Last night for Neighborhood Fitness Group, we dance our normal dances and crawl around like wild animals. But then, the children beg for “The Jump Rope Challenge.” Turning jump rope in a basement is a challenge in itself, but we figure out a way to make it work.
“The Jump Rope Challenge” isn’t a normal competition. It’s a battle against your own best record. Before each child begins jumping, he or she announces a personal goal. Sometimes, this number is 10 jumps. Sometimes, it’s 110 jumps . There’s a scorekeeper, cheerleaders, and rope turners, so everybody has a role to play.
A little girl jumps. We cheer when she surpasses 10 jumps and reaches 39. The next one exceeds 100 and achieves 102 jumps. The next one beats his record of 18 and goes for 21 jumps. High-fives! Loud cheering!
The fun of the challenge is that you beat yourself.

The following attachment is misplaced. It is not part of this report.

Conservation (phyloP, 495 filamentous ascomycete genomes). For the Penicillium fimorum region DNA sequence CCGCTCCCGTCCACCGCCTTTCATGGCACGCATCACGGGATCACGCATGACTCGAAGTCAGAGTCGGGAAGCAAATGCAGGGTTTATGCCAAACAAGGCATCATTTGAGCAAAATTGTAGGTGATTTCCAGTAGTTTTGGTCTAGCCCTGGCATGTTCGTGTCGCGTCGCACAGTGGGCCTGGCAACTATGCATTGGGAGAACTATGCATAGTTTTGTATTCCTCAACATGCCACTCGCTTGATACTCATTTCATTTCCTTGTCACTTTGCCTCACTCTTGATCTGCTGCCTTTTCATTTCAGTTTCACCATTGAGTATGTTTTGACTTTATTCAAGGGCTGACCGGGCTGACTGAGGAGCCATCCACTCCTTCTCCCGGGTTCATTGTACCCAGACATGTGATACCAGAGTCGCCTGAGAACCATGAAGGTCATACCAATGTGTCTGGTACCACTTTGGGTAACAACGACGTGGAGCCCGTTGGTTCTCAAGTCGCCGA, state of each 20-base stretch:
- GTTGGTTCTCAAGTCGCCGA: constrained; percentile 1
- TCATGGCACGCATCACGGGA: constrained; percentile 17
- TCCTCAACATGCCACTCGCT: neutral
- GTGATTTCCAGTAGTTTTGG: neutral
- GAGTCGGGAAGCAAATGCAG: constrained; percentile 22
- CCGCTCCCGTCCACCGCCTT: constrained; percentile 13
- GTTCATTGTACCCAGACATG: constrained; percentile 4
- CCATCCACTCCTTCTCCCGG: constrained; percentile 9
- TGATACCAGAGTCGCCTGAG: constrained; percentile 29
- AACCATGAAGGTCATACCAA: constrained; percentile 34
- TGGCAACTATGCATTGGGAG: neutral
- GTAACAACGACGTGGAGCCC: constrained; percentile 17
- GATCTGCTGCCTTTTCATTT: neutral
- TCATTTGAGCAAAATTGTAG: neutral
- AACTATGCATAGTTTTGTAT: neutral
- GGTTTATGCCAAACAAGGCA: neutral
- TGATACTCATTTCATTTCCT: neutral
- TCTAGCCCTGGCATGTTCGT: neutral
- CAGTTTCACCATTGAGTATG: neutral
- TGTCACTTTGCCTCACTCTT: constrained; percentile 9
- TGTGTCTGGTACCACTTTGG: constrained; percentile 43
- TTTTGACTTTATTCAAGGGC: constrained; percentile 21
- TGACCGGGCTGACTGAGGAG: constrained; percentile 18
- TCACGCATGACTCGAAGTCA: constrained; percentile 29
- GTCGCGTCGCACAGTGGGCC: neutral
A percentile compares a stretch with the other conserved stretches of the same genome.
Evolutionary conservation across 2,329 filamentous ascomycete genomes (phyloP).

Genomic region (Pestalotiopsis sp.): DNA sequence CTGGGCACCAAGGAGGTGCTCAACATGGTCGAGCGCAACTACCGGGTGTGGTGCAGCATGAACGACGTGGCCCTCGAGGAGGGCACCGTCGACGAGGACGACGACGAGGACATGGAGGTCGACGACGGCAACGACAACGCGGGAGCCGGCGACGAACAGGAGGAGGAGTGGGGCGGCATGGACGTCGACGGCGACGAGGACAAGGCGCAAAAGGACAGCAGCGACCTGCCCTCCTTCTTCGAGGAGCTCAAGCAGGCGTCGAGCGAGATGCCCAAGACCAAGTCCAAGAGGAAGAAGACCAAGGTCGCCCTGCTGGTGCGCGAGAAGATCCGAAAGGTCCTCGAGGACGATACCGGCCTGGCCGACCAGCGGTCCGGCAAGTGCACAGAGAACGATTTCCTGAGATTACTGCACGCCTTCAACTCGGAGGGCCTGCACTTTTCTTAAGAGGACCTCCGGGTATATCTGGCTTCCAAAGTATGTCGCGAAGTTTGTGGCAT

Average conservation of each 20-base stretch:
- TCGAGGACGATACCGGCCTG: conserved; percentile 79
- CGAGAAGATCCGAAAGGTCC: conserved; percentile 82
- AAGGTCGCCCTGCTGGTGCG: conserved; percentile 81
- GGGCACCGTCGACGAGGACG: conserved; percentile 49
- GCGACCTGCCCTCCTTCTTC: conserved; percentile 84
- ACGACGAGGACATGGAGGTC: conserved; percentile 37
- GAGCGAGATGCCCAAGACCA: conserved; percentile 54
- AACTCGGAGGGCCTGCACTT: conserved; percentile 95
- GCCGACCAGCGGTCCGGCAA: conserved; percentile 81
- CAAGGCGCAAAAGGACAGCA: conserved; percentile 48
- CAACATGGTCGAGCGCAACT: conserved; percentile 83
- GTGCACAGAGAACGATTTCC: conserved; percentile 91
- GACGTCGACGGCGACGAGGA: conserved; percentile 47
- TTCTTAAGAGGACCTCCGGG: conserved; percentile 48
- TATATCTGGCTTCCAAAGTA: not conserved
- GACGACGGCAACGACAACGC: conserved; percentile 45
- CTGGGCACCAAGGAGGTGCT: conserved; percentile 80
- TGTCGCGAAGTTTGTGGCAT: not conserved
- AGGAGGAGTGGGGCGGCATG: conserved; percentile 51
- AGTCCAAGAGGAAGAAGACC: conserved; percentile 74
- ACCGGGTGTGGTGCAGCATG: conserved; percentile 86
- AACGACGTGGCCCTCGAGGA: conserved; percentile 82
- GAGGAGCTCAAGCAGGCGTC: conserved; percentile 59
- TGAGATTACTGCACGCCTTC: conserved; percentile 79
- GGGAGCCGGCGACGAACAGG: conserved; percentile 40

I’m amazed because the children don’t compare their record to other records. The moment jumping rope is about their personal best–unique to them, in their stage of life, set right at their fitness level. My sister has told me for years about the running world and “personal records.” It’s not important who finishes ahead of or behind you. You have your own time to beat.
I keep turning the jump rope, and my arm feels like it’s going to give out. I tell myself to keep turning so that a little boy can reach his personal best. Somewhere deep inside of him, he musters up the strength. I see his face, and I try to imagine what’s going on inside of his head. He wants to quit; I see that. But he doesn’t.
The scorekeeper records the personal win. We tape the evidence to the wall. Maybe I’ll keep these charts in my basement for 20 more years. Maybe I’ll show them at their high school graduation and remind them of these nights in my basement when they accomplished a personal best and the neighborhood cheered.
They wanted to quit, but they didn’t.